A lot of buzz is surrounding Google Glass as we reach the 2014 consumer release date and much of it is focused on the camera. Glass can take pictures and record video without lifting a finger. Users simply spout off a voice command and — snap — the picture’s taken.
Tech journalists, bloggers and photographers are scrambling to get their hands on a demo pair, as Glass isn’t yet available to the public, and reviews are coming in as mostly positive. Google Glass is the first of its kind to hit the market and its impact on the public is relatively unpredictable. But as unique as its new camera claims to be, the next big deal in photography isn’t ready to revolutionize the industry just yet.
An Awkward Look
Photo by Ted Eytan via Flickr
Choose three words to describe Google Glass and “fashionable” probably won’t be one of them. The advantage of popular phones on big networks like the iPhone or Galaxy S4 is that they’re cool — consumers don’t just want the product, they want to be seen using the product too.
Gadget nerds and tech enthusiasts will have no problem leaving the house wearing a pair of these, but the regular consumer want something more along the lines of Ray Bans or Oakley’s when it comes to facial accessories. Until big brands find a way to integrate Glass into their eyewear, Glass’ market could stay niche.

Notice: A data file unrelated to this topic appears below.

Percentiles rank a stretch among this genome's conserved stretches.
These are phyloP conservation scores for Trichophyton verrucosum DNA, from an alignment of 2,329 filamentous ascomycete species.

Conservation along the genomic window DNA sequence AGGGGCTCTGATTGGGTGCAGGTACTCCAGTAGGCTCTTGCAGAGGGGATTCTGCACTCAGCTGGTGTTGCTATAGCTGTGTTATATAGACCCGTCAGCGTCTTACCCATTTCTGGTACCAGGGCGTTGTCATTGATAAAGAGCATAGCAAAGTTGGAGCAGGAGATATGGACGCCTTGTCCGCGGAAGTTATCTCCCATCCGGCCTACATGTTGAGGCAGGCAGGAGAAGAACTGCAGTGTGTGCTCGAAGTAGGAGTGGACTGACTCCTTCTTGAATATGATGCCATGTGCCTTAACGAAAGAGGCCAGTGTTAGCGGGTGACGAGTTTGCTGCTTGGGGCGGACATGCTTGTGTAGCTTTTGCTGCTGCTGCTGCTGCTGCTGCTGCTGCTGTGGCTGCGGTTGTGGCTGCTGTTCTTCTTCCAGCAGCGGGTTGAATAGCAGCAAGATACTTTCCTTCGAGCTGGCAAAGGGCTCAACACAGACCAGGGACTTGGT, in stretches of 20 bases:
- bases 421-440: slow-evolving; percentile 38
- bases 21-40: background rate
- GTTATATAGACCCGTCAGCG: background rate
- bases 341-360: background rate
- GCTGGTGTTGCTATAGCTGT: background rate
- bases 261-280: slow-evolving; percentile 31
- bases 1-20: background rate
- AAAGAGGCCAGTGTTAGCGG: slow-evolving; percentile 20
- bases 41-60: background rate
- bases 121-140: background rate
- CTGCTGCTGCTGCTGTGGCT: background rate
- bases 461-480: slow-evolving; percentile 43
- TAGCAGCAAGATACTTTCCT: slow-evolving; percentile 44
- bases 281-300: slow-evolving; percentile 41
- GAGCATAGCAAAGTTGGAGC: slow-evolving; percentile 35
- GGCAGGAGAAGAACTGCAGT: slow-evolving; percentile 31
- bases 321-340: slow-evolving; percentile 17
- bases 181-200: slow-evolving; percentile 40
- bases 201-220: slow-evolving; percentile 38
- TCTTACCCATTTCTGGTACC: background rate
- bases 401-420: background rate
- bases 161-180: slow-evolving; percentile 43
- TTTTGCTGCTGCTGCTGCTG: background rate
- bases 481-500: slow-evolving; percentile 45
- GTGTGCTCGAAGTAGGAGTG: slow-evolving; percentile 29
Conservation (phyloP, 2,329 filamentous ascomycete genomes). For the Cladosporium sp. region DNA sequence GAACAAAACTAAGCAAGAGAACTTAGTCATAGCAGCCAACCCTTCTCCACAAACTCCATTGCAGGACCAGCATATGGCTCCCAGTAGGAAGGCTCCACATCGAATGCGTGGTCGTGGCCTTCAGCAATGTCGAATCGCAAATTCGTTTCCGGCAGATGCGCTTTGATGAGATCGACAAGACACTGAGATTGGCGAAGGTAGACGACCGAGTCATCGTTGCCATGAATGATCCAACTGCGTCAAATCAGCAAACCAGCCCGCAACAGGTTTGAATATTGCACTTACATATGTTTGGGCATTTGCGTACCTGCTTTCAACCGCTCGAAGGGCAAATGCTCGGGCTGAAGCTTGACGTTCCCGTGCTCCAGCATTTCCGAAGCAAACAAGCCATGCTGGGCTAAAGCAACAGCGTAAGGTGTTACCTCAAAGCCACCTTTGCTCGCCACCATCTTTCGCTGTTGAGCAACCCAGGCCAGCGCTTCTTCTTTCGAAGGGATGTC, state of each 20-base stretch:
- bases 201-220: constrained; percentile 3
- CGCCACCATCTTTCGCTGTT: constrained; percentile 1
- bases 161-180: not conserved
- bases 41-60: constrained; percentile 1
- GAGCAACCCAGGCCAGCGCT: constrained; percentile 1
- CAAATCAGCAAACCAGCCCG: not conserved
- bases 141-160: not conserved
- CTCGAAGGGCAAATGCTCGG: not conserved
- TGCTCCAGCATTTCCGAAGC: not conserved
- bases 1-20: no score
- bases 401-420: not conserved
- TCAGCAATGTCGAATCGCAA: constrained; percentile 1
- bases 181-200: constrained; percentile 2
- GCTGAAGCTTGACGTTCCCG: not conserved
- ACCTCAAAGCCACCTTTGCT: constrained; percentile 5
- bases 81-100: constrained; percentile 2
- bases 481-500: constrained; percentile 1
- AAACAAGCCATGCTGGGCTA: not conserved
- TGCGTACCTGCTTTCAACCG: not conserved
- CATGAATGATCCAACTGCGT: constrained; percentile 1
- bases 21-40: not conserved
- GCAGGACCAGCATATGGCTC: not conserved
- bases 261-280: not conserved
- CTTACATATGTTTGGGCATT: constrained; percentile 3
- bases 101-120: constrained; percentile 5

You Talk to Yourself
The voice-command feature for iPhone, Siri, is a useful and intuitive tool, but how often is it used in public? It’s easy to say, “Hey Glass, take a picture” to snap a photo, but without any visual context for those around you, it looks like you just wandered out of a mental hospital.
When a smartphone user raises a camera up for a picture, the person on the other side knows what’s about to happen. But the process behind Glass can be surprising or even invasive. The simple truth is no one is used to getting their picture taken by a voice command and glasses. There will be a huge cultural gap when Glass is released in 2014 before that sort of photography is normal.
The Camera is Good, Not Great
Tech Radar reports the camera on Google Glass shoots 5MP photos and records video in 720p. Not bad, but it doesn’t touch smartphone capabilities. The iPhone shoots photos in 8MP and video in 1080p while some Android phones go even higher. Couple better quality with the convenience of connecting to the Internet and smartphones currently have a distinct advantage over Google Glass. Once it proves it can reliably connect to high-speed Internet, Glass will gain some ground on smartphones.
“But with voice command, Google Glass’s camera is fast!” — not necessarily. It’s true that because Glass is always fixed at a first-person perspective, it’s always aimed to snap a photo, but smartphones give users access to the camera from the lock screen, making picture-taking nearly as quick.
Google Glass is the first step in what could be the next big trend in technology, but as it stands, we’re not witnessing the replacement of the smartphone camera. Companies like Apple have a six-year head start and don’t plan on giving up the crown of most popular camera any time soon. But until Glass is available to the public in 2014, we can’t know for sure.